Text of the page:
Proving again that mobile security is also only as good as your own vigilance, a new type of Android malware has been unearthed. The Trojan Koler.A holds your smartphone hostage, rendering it practically unusable, until you pay a not insignificant amount of $300.
The victims of this type of malware known as "ransomware" might not all be unsuspecting or innocent, though they could also just be the victims of other people using their devices. It all starts when a user, whether the owner or someone else, visits certain porn sites. This triggers a download of an APK that masquerades as a video player. Should the unwitting, or eager, user choose to bypass Android's usual security measures and installs the APK anyway, they will then discover that they will be locked out of their smartphones. They will be greeted by a message, crafted to their particular geographical location, informing them that they have been caught red-handed browsing illegal content and, in accordance with certain laws, are prevented from using their device further. That is, until you pay the $300 ransom via untraceable payment services.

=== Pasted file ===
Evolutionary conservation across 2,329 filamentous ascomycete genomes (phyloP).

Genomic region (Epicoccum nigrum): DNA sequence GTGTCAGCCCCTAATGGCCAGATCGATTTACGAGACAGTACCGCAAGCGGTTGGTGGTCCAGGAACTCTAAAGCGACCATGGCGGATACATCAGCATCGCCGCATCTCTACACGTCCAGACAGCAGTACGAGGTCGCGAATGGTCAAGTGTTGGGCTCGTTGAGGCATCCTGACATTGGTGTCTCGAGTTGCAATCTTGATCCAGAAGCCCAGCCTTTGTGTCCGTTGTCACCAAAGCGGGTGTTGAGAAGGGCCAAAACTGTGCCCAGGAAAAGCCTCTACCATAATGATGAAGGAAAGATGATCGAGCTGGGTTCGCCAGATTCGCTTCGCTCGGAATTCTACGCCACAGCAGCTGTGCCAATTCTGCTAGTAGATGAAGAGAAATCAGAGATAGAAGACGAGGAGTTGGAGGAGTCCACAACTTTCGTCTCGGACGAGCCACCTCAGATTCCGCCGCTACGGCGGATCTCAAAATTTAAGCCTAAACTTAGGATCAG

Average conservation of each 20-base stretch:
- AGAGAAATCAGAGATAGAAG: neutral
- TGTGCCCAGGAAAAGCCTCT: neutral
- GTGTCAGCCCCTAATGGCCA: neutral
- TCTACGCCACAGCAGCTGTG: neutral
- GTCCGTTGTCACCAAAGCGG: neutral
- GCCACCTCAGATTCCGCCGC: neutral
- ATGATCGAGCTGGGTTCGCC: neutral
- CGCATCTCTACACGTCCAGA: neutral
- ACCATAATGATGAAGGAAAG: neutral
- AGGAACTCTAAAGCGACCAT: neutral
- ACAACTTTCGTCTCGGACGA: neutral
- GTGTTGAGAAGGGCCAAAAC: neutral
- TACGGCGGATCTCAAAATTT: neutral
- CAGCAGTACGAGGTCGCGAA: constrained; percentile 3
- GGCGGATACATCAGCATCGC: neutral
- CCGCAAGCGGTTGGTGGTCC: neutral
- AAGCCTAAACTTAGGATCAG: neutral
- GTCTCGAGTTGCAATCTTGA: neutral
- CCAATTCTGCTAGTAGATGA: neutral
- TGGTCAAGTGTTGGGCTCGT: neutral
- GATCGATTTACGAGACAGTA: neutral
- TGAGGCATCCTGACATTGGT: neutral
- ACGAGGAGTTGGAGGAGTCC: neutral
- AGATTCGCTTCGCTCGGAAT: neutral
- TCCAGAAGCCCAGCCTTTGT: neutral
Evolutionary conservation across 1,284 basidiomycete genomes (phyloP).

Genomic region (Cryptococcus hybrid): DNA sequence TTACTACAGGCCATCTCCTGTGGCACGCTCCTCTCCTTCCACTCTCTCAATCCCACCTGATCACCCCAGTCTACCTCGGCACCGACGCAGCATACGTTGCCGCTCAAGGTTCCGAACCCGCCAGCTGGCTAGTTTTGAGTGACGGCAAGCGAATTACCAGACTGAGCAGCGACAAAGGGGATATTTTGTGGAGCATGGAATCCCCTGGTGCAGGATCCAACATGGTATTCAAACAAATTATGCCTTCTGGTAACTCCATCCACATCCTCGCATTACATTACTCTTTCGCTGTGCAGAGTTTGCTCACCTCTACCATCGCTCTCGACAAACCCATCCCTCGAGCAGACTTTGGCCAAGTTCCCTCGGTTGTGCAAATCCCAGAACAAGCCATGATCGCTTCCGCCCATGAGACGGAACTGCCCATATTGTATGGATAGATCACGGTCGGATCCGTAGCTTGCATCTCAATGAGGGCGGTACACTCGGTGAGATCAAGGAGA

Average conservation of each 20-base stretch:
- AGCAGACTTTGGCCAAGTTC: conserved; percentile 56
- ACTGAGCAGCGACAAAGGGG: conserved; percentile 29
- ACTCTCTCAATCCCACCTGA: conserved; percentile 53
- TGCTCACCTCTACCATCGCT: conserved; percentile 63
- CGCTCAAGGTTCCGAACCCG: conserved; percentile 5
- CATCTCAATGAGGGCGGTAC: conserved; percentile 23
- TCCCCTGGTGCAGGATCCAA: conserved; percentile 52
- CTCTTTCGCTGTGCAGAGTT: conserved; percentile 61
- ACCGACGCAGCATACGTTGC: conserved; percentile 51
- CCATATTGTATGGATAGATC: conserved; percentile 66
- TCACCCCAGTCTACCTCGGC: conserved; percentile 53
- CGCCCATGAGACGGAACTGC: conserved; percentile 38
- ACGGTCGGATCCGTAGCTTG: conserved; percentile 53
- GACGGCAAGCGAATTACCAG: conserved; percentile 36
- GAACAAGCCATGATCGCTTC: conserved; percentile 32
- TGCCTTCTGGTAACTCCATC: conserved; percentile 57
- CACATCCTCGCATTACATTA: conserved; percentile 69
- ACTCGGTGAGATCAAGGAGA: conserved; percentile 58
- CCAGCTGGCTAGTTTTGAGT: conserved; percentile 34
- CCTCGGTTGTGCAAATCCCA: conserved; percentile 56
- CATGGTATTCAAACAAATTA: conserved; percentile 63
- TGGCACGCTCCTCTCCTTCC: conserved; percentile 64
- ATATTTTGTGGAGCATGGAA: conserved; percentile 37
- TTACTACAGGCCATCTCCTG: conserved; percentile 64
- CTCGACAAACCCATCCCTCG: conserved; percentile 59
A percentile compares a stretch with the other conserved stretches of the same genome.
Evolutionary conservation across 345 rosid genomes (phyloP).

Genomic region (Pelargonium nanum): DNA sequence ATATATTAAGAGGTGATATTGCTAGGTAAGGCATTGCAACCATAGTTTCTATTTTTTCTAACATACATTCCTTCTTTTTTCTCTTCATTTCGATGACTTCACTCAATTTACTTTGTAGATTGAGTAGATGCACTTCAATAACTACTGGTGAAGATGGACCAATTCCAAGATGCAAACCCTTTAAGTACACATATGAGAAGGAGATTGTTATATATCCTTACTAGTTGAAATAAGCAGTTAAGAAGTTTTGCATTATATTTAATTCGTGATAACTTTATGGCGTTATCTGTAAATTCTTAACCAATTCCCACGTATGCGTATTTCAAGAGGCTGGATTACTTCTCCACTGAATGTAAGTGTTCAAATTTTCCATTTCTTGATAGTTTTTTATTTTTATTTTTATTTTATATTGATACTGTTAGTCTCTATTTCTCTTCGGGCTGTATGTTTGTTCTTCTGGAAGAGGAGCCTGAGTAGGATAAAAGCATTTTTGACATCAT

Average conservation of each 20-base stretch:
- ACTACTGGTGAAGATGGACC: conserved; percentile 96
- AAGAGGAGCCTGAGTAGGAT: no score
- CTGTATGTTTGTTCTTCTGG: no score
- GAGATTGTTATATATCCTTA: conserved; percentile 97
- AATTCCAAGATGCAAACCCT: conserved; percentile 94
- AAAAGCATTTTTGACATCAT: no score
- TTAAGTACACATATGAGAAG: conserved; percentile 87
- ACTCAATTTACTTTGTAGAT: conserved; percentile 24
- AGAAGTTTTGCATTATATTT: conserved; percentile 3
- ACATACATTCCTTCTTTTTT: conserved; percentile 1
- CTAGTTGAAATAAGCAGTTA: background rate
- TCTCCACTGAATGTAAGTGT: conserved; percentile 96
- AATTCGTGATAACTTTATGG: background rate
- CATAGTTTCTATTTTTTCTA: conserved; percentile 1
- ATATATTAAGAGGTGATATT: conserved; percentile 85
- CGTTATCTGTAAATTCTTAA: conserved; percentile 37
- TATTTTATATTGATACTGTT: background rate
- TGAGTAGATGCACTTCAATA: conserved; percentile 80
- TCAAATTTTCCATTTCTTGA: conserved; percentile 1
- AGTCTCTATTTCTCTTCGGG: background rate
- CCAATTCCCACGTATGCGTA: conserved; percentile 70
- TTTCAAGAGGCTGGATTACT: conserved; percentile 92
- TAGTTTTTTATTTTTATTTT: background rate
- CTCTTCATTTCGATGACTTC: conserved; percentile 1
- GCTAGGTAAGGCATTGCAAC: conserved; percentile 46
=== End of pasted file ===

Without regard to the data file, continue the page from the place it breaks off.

Unsurprisingly, Koler.A is reported to have already duped quite a number of people, 68 in total with 5 coming from the US. The ransomware operates quite simply, in theory. It puts up a browser window that always stays on top of any other app. You can press the home button to get to the homescreen, but after five seconds, the browser will popup again. If you're fast enough, or if your manufacturer's homescreen has that functionality, and if the malware app is at the very first screen of your app grid, you can probably manage to have it uninstalled before it triggers the popup again. Otherwise, perhaps only a complete reset or wipe would remove the offending app from the device.
There is, of course, a lesson to be learned here, but it is easy enough for users to fall victim to sometimes even the simplest social engineering and malware combinations. While the Android platform itself can only go so far in trying to keep users safe, with safeguards such as preventing the installation of apps outside of sanctioned app sources, the last line of defense will always be the user.
VIA: Ars Technica